In some embodiments, the method of detecting the analyte can further include detecting photoluminescence from the photoluminescent nanostructure. Detecting photoluminescence can include focusing an objective on the sensor hydrogel.

Other aspects, embodiments, and features will be apparent from the following description, the drawings, and the claims.

BRIEF DESCRIPTION OF THE DRAWINGS

FIG. 1A is a schematic illustration of a sensor for the detection of an analyte.

FIG. 1B illustrates existing technologies used for protein and glycan analysis and the competitive space filled by nanosensor arrays.

FIG. 1C illustrates a system for detecting an analyte. Hydrogel-based sensors were cast in wells. A microscope objective (20×) was used to assay the photoluminescence using excitation from a 660nm laser. Emission was detected with a 2D InGaAs array.

FIG. 1D illustrates the response of the sensor to nickel, Protein A, Human IgG, and BSA, presented as averaged curves and distributions of all SWNT sites.

FIG. 2A illustrates the role of nickel in SWNT sensor modulation. Nickel was replaced with another small molecule binding site—biotin. Histograms show sensor responses of the biotinylated chitosan-wrapped SWNT to nuetravidin and BSA.

FIG. 2B illustrates two proposed quenching mechanisms at work. In Mechanism 1, the nickel acts as a quencher providing electronic states for non-radiative decay of the SWNT exciton. In Mechanism 2, the bound macromolecule displaces aqueous quenching species such as nickel and water from the SWNT surface.

FIG. 3A shows and image and a heat map illustrating sensor response to lyophilized, commercial, polyclonal human IgG reconstituted in PBS at 1 mg/ml.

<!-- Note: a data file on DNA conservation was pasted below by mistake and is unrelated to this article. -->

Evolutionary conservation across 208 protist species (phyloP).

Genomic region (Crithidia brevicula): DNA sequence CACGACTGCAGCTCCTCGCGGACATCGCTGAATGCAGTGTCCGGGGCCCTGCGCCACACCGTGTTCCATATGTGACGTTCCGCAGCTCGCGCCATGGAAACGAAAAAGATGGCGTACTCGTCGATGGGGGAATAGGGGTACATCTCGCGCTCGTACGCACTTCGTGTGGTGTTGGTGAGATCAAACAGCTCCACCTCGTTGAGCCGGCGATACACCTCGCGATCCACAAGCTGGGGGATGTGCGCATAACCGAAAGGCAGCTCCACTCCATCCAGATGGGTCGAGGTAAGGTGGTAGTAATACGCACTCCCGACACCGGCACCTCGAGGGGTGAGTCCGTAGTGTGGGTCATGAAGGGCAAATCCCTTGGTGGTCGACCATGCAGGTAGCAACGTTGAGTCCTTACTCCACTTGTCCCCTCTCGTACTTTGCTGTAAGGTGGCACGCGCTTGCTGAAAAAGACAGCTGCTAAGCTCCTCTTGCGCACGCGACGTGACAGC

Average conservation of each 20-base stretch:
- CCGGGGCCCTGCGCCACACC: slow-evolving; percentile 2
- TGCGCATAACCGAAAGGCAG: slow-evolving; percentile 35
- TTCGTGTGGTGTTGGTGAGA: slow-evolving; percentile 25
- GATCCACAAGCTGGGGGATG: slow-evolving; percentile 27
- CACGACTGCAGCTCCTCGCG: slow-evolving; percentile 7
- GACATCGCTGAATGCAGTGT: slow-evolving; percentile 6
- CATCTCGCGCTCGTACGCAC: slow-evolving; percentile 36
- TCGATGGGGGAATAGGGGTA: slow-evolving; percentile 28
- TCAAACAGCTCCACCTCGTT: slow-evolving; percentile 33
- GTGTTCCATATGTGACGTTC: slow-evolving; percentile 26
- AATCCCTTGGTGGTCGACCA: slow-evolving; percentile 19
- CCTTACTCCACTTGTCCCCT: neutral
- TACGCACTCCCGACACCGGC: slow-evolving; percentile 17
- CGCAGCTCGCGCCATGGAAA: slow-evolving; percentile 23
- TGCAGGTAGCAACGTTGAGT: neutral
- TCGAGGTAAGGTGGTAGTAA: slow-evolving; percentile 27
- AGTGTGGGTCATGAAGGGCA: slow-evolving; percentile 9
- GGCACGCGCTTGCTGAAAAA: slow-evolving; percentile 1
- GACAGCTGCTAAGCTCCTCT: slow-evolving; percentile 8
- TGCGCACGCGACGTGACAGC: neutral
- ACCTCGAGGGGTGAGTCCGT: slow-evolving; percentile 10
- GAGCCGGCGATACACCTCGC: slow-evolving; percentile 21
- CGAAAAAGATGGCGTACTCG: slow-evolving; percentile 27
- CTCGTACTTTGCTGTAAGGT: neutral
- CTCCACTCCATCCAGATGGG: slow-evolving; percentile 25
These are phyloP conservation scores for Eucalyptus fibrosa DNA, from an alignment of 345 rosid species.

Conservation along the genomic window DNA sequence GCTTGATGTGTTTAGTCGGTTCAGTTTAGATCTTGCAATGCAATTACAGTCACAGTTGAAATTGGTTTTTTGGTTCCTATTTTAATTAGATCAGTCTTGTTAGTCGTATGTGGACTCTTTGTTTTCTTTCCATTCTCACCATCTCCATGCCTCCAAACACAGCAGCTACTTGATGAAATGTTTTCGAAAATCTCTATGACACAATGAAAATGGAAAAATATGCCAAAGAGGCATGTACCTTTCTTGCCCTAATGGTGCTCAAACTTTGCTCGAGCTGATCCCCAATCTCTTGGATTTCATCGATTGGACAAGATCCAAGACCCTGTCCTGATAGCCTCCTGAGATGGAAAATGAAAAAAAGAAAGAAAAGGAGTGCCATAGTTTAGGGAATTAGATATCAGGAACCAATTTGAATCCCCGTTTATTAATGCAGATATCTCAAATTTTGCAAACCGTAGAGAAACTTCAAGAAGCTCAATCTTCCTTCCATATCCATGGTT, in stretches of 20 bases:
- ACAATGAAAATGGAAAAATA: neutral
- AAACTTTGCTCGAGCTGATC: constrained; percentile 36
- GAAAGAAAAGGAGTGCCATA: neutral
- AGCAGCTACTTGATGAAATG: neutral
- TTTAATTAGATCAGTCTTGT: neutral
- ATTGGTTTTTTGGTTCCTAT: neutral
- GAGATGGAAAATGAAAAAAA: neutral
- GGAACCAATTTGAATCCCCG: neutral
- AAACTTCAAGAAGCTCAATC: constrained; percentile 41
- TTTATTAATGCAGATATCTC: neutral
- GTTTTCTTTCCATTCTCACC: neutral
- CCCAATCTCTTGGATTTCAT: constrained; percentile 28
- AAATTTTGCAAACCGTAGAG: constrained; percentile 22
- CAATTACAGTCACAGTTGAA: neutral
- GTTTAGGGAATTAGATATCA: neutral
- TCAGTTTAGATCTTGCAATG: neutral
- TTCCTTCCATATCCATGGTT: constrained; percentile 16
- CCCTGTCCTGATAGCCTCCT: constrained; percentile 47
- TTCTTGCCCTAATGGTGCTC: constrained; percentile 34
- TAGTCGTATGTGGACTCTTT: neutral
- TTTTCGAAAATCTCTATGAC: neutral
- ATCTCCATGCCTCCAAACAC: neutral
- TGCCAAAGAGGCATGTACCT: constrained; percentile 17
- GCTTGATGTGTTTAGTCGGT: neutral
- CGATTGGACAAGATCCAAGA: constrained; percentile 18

FIG. 3B shows and image and a heat map illustrating sensor response to BSA.

FIG. 3C is a graph showing a calibration curve for IgG. Sensor response for BSA is also shown.

FIG. 3D shows sensor protein presence effect on nonspecific binding, data presented as distribution of all SWNT sensor sites.

FIGS. 4A-4D show results of cell culture extract supernatant studies. FIG. 4A presents images of an engineered HEK cell line that is transfected to produce both murine IgG (TA99) and GFP. FIG. 4B shows sensor response to control and and IgG cell line extract as well as series dilution of a 4 day culture. IgG concentrations determined by ELISA and calibration curve presented in the insert. FIG. 4C shows sensor response to CHO cell culture (days 1-4) growth and media as control. IgG concentrations determined by ELISA and calibration curve presented in the insert. FIG. 4D illustrates an alternative method of suppressing background protein signal by mapping modulation after addition and after washing step, thus revealing weakly bound, unspecific species (below the red line).

FIG. 5A illustrates a photoluminescent nanosensor construct rendered specific to mannose by docking a chemically His-tagged PSA lectin to a SWNT.

FIG. 5B shows sensor response validated with varying species of IgG—chicken IgG contains a higher percentage of high-mannose glycoforms whereas these are not present in human and mouse IgG.

FIG. 5C shows the experimental design for four cultures grown in parallel while feeding different media to induce changes in hypermannosylation.

FIG. 5D shows raw trends in mannosylation of each 24 hr period diluted to 10 ng/ml presented as distributions of all SWNT modulation. FIG. 5E shows IgG titer for each of the culture days. FIG. 5F shows general trends of mannosylation derived from the distribution averages in FIG. 5D.